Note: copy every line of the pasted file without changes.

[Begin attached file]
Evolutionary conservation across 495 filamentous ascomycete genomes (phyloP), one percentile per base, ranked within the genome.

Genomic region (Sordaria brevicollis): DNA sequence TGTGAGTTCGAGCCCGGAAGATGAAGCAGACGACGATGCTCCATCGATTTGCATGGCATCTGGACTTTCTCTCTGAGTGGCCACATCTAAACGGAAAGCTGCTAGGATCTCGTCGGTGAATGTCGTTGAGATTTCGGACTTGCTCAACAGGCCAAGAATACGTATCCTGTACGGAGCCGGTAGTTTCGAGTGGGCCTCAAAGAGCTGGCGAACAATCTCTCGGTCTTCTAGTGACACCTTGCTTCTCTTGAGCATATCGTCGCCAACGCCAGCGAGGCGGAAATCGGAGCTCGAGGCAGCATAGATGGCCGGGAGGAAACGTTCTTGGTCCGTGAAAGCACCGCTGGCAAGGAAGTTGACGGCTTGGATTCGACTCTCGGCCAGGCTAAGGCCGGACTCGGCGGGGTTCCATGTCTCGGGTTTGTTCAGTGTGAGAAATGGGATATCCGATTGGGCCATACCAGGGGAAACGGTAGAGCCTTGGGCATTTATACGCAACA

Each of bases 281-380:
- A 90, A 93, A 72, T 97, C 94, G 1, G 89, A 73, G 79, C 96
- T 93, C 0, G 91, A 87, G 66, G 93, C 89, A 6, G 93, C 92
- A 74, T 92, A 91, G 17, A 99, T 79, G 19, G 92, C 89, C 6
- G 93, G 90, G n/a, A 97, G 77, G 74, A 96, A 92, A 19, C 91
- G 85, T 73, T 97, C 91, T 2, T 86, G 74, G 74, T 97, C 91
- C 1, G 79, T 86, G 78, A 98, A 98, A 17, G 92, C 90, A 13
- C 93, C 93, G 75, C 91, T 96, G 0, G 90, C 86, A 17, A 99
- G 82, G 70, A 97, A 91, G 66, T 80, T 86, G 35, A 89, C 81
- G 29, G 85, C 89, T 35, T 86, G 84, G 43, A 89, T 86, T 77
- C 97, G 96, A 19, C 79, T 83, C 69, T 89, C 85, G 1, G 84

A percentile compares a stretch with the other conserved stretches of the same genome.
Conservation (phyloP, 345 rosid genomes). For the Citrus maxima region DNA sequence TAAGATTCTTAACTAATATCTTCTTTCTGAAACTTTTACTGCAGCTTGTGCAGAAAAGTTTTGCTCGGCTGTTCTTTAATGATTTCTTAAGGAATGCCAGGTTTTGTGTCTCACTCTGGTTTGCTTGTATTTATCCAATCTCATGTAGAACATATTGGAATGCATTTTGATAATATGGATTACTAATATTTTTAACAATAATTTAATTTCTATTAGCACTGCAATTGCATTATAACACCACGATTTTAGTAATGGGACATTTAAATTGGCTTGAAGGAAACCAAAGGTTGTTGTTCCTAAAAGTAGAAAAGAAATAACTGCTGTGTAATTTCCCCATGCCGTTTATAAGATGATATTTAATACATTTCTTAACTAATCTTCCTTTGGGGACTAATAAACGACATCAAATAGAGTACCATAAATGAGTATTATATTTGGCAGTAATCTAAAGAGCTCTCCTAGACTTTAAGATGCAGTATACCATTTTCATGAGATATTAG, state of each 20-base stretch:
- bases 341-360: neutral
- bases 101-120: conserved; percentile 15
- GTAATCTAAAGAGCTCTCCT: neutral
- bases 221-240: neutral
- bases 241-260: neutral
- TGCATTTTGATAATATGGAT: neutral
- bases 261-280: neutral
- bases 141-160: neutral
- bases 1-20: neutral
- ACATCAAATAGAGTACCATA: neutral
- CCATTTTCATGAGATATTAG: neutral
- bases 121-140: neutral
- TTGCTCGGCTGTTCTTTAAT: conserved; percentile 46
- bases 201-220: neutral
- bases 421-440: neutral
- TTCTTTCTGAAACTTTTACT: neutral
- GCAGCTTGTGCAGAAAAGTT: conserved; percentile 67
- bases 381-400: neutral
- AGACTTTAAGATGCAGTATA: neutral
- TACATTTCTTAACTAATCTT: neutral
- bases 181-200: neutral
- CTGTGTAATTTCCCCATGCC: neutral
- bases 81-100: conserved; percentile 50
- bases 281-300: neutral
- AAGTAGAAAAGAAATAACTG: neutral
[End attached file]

Evolutionary conservation across 495 filamentous ascomycete genomes (phyloP), one percentile per base, ranked within the genome.

Genomic region (Sordaria brevicollis): DNA sequence TGTGAGTTCGAGCCCGGAAGATGAAGCAGACGACGATGCTCCATCGATTTGCATGGCATCTGGACTTTCTCTCTGAGTGGCCACATCTAAACGGAAAGCTGCTAGGATCTCGTCGGTGAATGTCGTTGAGATTTCGGACTTGCTCAACAGGCCAAGAATACGTATCCTGTACGGAGCCGGTAGTTTCGAGTGGGCCTCAAAGAGCTGGCGAACAATCTCTCGGTCTTCTAGTGACACCTTGCTTCTCTTGAGCATATCGTCGCCAACGCCAGCGAGGCGGAAATCGGAGCTCGAGGCAGCATAGATGGCCGGGAGGAAACGTTCTTGGTCCGTGAAAGCACCGCTGGCAAGGAAGTTGACGGCTTGGATTCGACTCTCGGCCAGGCTAAGGCCGGACTCGGCGGGGTTCCATGTCTCGGGTTTGTTCAGTGTGAGAAATGGGATATCCGATTGGGCCATACCAGGGGAAACGGTAGAGCCTTGGGCATTTATACGCAACA

Each of bases 281-380:
- A 90, A 93, A 72, T 97, C 94, G 1, G 89, A 73, G 79, C 96
- T 93, C 0, G 91, A 87, G 66, G 93, C 89, A 6, G 93, C 92
- A 74, T 92, A 91, G 17, A 99, T 79, G 19, G 92, C 89, C 6
- G 93, G 90, G n/a, A 97, G 77, G 74, A 96, A 92, A 19, C 91
- G 85, T 73, T 97, C 91, T 2, T 86, G 74, G 74, T 97, C 91
- C 1, G 79, T 86, G 78, A 98, A 98, A 17, G 92, C 90, A 13
- C 93, C 93, G 75, C 91, T 96, G 0, G 90, C 86, A 17, A 99
- G 82, G 70, A 97, A 91, G 66, T 80, T 86, G 35, A 89, C 81
- G 29, G 85, C 89, T 35, T 86, G 84, G 43, A 89, T 86, T 77
- C 97, G 96, A 19, C 79, T 83, C 69, T 89, C 85, G 1, G 84

A percentile compares a stretch with the other conserved stretches of the same genome.
Conservation (phyloP, 345 rosid genomes). For the Citrus maxima region DNA sequence TAAGATTCTTAACTAATATCTTCTTTCTGAAACTTTTACTGCAGCTTGTGCAGAAAAGTTTTGCTCGGCTGTTCTTTAATGATTTCTTAAGGAATGCCAGGTTTTGTGTCTCACTCTGGTTTGCTTGTATTTATCCAATCTCATGTAGAACATATTGGAATGCATTTTGATAATATGGATTACTAATATTTTTAACAATAATTTAATTTCTATTAGCACTGCAATTGCATTATAACACCACGATTTTAGTAATGGGACATTTAAATTGGCTTGAAGGAAACCAAAGGTTGTTGTTCCTAAAAGTAGAAAAGAAATAACTGCTGTGTAATTTCCCCATGCCGTTTATAAGATGATATTTAATACATTTCTTAACTAATCTTCCTTTGGGGACTAATAAACGACATCAAATAGAGTACCATAAATGAGTATTATATTTGGCAGTAATCTAAAGAGCTCTCCTAGACTTTAAGATGCAGTATACCATTTTCATGAGATATTAG, state of each 20-base stretch:
- bases 341-360: neutral
- bases 101-120: conserved; percentile 15
- GTAATCTAAAGAGCTCTCCT: neutral
- bases 221-240: neutral
- bases 241-260: neutral
- TGCATTTTGATAATATGGAT: neutral
- bases 261-280: neutral
- bases 141-160: neutral
- bases 1-20: neutral
- ACATCAAATAGAGTACCATA: neutral
- CCATTTTCATGAGATATTAG: neutral
- bases 121-140: neutral
- TTGCTCGGCTGTTCTTTAAT: conserved; percentile 46
- bases 201-220: neutral
- bases 421-440: neutral
- TTCTTTCTGAAACTTTTACT: neutral
- GCAGCTTGTGCAGAAAAGTT: conserved; percentile 67
- bases 381-400: neutral
- AGACTTTAAGATGCAGTATA: neutral
- TACATTTCTTAACTAATCTT: neutral
- bases 181-200: neutral
- CTGTGTAATTTCCCCATGCC: neutral
- bases 81-100: conserved; percentile 50
- bases 281-300: neutral
- AAGTAGAAAAGAAATAACTG: neutral